In our case study, we had three forms of missingness: the respondent did not know the answer, the respondent did not want to answer, and at last, in some cases the respondent was not asked, because the country held no parliamentary elections. While in numerical processing, all these answers must be left out from calculating averages, for example, in a more detailed, categorical analysis they represent very different cases. A high level of refusal to answer may be an indicator of surpressing democratic opinion forming in itself.

Survey harmonization with many countries entails tens of thousands of small data management task, which, unless automatically documented, logged, and created with a reproducible code, is a helplessly error-prone process. We believe that our open-source software will bring many new statistical information to the light, which, while legally open, was never processed due to the large investment needed.

We also started building experimental APIs data is running retroharmonize regularly. We will place cultural access and participation data in the Digital Music Observatory, climate awareness, policy support and self-reported mitigation strategies into the Green Deal Data Observatory, and economy and well-being data into our Economy Data Observatory.

Further plans

Retrospective survey harmonization is a far more complex task than this blogpost suggest. Retrospective survey harmonization is a far more complex task than this blogpost suggest, because established survey programs have gathered decades of legacy data in legacy coding schemes and legacy file formats. Putting the data right, and especially putting the invaluable descriptive and administrative (processing) metadata right is a huge undertaking. We are releasing example codes, datasets and charts for researchers to comapre our harmonized results with theirs, and improve our software. We are releasing example codes, datasets and charts for researchers to comapre our harmonized results with theirs, and improve our software.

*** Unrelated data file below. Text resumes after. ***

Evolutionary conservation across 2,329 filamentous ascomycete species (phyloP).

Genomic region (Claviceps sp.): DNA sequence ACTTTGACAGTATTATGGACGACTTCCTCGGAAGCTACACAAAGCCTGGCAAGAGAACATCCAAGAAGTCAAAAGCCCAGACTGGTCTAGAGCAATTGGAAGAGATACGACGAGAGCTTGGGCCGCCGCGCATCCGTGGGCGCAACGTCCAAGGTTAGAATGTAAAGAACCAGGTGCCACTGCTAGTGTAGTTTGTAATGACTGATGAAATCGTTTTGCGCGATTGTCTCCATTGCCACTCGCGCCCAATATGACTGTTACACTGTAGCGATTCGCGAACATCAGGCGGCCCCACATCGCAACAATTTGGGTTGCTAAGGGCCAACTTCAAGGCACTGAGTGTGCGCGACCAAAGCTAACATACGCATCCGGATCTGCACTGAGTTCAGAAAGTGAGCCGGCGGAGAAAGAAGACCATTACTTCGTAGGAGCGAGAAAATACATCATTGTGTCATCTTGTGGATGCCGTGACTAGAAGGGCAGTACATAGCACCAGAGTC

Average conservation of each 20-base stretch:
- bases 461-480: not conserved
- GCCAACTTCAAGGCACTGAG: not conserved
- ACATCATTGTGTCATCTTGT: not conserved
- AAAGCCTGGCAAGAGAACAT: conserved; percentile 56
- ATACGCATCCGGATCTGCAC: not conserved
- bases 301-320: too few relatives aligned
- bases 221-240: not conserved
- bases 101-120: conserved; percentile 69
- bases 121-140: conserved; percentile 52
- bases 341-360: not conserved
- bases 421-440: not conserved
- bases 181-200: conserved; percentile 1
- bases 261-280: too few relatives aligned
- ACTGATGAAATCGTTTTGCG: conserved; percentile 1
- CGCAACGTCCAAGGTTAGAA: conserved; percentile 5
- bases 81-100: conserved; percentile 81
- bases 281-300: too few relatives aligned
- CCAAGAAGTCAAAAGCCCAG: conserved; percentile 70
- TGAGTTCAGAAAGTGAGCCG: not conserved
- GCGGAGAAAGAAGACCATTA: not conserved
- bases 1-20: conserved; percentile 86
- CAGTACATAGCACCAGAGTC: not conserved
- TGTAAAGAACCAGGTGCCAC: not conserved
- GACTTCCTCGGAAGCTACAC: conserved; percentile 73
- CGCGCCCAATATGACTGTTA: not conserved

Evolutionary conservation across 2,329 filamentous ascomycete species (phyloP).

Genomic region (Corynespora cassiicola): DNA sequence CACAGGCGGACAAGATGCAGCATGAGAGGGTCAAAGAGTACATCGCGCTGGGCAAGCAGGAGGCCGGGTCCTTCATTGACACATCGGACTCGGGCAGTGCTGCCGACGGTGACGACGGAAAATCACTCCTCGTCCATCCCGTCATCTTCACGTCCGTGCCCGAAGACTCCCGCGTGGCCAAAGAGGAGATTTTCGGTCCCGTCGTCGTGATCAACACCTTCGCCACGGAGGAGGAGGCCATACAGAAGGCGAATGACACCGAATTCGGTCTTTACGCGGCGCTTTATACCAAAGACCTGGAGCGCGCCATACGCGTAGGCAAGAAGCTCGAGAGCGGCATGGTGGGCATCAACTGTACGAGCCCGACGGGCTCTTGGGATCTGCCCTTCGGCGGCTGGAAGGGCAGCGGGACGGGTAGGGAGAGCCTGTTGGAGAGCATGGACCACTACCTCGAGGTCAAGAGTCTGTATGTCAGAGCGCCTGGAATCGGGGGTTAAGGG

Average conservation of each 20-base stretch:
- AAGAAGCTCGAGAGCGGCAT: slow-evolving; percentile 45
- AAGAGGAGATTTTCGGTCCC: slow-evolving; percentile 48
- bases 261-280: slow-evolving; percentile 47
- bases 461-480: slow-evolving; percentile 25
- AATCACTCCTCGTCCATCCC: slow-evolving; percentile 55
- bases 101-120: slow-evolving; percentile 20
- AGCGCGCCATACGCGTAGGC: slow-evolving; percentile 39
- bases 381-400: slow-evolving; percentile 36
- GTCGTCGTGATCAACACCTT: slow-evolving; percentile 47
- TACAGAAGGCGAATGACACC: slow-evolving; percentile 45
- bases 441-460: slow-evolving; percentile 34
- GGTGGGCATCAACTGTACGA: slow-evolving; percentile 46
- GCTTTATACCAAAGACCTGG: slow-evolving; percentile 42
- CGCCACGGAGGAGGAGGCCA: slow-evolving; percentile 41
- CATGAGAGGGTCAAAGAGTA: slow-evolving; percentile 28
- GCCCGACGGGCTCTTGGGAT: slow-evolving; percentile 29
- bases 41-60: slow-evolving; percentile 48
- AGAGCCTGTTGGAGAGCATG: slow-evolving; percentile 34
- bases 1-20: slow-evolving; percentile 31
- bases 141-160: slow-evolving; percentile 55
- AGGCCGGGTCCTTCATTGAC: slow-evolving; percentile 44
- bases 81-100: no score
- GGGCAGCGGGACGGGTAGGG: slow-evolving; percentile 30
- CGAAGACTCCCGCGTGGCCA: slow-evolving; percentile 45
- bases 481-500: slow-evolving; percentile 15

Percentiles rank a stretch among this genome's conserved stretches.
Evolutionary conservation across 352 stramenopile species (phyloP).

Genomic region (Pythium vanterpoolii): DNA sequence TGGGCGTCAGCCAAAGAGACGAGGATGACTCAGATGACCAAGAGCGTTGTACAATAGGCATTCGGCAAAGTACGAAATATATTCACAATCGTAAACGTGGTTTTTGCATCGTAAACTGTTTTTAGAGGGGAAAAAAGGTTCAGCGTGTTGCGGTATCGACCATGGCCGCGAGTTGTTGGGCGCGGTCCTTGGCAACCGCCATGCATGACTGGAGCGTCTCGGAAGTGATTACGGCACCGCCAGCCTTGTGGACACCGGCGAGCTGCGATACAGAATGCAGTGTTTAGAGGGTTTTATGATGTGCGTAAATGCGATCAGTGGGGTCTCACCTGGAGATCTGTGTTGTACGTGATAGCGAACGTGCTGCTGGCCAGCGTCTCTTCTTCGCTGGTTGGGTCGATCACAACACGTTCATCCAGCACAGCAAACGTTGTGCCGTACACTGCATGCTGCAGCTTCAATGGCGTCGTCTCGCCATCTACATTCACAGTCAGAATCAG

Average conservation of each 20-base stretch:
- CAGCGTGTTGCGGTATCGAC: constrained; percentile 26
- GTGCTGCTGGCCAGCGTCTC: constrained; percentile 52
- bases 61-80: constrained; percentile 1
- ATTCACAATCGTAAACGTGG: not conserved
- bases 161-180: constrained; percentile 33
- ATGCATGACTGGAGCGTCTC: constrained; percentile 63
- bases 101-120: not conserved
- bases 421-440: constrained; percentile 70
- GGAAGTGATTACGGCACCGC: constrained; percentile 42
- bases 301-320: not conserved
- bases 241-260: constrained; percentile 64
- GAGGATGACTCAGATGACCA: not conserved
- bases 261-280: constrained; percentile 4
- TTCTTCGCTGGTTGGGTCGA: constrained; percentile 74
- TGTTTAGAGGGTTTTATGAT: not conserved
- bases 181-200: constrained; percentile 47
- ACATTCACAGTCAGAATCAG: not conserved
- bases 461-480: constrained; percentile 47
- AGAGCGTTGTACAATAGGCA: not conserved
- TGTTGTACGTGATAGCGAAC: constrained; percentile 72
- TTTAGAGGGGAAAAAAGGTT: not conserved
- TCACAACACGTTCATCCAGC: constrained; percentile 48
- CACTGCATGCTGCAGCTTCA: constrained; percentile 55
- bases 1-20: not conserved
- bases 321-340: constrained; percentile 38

Use our software

The retroharmonize R package can be freely used, modified and distributed under the GPL-3 license. For the main developer and contributors, see the package homepage. If you use it for your work, please kindly cite it as:

Daniel Antal (2021). retroharmonize: Ex Post Survey Data Harmonization. R package version 0.1.17. https://doi.org/10.5281/zenodo.5034752

Download the BibLaTeX entry.

Tutorial to work with the Arab Barometer survey data

Daniel Antal, & Ahmed Shaibani. (2021, June 26). Case Study: Working With Arab Barometer Surveys for the retroharmonize R package (Version 0.1.6). Zenodo. https://doi.org/10.5281/zenodo.5034759

For the replication data to report potential issues and improvement suggestions with the code:

Daniel Antal, & Ahmed Shaibani. (2021). Replication Data for the retroharmonize R Package Case Study: Working With Arab Barometer Surveys (Version 0.1.6) [Data set]. Zenodo. https://doi.org/10.5281/zenodo.5034741

Experimental API

We are also experimenting with the automated placement of authoritative and citeable figures and datasets in open repositories. For the climate awareness dataset get the country averages and aggregates from Zenodo, and the plot in jpg or png from figshare. Our plan is to release open data in a modern API with rich descriptive metadata meeting the Dublin Core and DataCite standards, and further administrative metadata for correct coding, joining and further manipulating or data, or for easy import into your database.

Join our open source effort

Want to help us improve our open data service? Include Lationbarómetro and the Caucasus Barometer in our offering? Join the rOpenGov community of R package developers, an our open collaboration to create the automated data observatories. We are not only looking for developers, but data curators and service design associates, too.

Daniel Antal
Daniel Antal
Developer of open-source statistical software

My research interests include reproducible social science, economics and finance.

Related